With any high-end controller, configuring it correctly is as much an art as it is a skill. But Microsoft Flight Simulator recognizes the TCA Yoke upon it being plugged in. I just connected the USB cable, keyed up the first landing challenge I could find, adjusted the flaps, dropped the gear, and pulled back on the throttles. After years spent wrestling with configurations in games like Arma 3 and IL-2: Sturmovic, the simplicity was shocking.

A head-on shot of the TCA Quadrant Boeing Edition throttle unit
Each throttle has three axes. Modular arms let you swap functions to simulate different aircraft.
Image: Thrustmaster
A top-down shot of the TCA Quadrant Boeing Edition throttle unit
Throttle arms include thumb buttons and fully functional thrust reverser arms.
Image: Thrustmaster

There are a few quirks, to be sure. I still need the Xbox controller to engage with the menus, for instance. Thrustmaster tells us that its engineers are still putting the final touches on the configuration, so that may change. My biggest gripe is that when using just the TCA Yoke without pedals, your rudder sits on the right-hand hat switch. It’s a bit touchy, if I’m being honest, and not my preferred way to fly — especially with a big airliner on final approach.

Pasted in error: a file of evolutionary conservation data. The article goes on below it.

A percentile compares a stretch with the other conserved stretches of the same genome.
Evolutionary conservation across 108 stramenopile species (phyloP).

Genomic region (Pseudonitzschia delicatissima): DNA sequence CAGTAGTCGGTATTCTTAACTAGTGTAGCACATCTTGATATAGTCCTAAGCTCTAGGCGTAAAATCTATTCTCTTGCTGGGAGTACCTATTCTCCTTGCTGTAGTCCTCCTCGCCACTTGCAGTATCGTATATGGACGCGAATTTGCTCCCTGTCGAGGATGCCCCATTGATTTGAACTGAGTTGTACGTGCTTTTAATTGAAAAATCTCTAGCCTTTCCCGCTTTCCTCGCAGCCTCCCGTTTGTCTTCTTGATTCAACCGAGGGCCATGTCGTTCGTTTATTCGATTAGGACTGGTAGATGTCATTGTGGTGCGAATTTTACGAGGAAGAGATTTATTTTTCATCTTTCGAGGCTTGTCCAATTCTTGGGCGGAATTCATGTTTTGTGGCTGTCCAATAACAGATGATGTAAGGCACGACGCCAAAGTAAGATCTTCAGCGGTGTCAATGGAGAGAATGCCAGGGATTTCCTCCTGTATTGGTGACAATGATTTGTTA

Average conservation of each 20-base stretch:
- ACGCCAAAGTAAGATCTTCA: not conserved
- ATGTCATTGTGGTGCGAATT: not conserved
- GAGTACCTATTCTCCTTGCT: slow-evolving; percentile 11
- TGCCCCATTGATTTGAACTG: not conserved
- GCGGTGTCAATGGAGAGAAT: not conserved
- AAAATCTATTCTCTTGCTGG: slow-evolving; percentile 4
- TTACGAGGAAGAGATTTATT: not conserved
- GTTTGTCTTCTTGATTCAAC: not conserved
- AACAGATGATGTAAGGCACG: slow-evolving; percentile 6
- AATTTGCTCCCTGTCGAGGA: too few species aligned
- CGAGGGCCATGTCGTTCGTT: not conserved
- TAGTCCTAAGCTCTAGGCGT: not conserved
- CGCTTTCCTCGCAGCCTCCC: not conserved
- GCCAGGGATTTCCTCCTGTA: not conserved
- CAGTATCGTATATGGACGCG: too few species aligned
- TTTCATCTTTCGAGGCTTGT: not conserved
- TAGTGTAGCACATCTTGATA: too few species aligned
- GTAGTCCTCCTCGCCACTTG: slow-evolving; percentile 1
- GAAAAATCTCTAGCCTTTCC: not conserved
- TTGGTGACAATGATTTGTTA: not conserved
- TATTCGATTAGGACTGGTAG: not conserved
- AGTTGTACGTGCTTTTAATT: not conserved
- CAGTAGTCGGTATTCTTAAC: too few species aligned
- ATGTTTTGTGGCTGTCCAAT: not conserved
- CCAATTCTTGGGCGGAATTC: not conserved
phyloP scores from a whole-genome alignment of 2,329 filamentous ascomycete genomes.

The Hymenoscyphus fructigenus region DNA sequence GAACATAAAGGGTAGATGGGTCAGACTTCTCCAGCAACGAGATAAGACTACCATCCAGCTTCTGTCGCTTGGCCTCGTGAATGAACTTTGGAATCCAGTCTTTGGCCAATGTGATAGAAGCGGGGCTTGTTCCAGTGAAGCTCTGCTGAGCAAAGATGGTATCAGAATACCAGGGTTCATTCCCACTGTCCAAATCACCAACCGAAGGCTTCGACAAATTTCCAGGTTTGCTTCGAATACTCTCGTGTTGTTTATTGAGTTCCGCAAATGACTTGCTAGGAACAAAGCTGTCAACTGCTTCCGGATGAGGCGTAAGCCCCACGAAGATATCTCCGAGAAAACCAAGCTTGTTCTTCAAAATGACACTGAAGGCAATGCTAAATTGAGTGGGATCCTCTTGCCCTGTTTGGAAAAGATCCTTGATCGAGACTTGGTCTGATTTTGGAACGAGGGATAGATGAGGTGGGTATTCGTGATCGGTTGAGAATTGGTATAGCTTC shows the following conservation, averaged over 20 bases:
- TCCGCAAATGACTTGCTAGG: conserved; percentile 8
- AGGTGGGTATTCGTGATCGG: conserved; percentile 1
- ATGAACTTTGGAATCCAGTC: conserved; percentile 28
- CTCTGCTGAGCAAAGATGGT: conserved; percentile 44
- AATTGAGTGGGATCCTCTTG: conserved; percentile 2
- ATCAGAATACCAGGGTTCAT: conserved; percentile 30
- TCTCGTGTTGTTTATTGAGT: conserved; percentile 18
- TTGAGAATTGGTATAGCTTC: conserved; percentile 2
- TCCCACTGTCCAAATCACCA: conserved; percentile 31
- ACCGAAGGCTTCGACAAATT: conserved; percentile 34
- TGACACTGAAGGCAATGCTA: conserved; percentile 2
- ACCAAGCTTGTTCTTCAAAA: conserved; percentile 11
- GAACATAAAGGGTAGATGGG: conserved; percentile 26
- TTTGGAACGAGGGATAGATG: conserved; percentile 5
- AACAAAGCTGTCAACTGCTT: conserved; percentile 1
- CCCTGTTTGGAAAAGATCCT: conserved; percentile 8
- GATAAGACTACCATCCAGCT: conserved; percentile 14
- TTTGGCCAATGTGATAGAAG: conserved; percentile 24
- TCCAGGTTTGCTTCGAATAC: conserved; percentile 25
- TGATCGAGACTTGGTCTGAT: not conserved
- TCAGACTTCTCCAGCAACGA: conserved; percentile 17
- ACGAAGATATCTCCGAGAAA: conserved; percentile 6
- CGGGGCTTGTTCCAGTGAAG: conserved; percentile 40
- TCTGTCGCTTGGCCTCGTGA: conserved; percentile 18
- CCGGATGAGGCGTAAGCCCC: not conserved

That’s where the device’s expandability comes into play.

Polygon was sent the TCA Yoke Pack Boeing Edition ($499.99), which includes the yoke and a separate throttle, officially called the TCA Quadrant Boeing Edition. We were also sent an identical secondary throttle ($149.99) and a set of TPR Pendular Rudder Pedals (about $600 right now on Amazon). All four devices daisy chain together, with the pedals connecting to the secondary throttle, the secondary throttle connecting to the primary, and the primary connecting to the yoke. That leaves just one USB cord to plug into the Xbox Series X.

Miraculously, it all just works. It’s a testament to the rigorous design work done by Thrustmaster, which in turn is building on the solid foundation provided by the developers at Asobo Studio. The makers of Microsoft Flight Simulator have spent years now tinkering with their own in-studio cockpit built out of an old airplane, and it’s really beginning to pay off.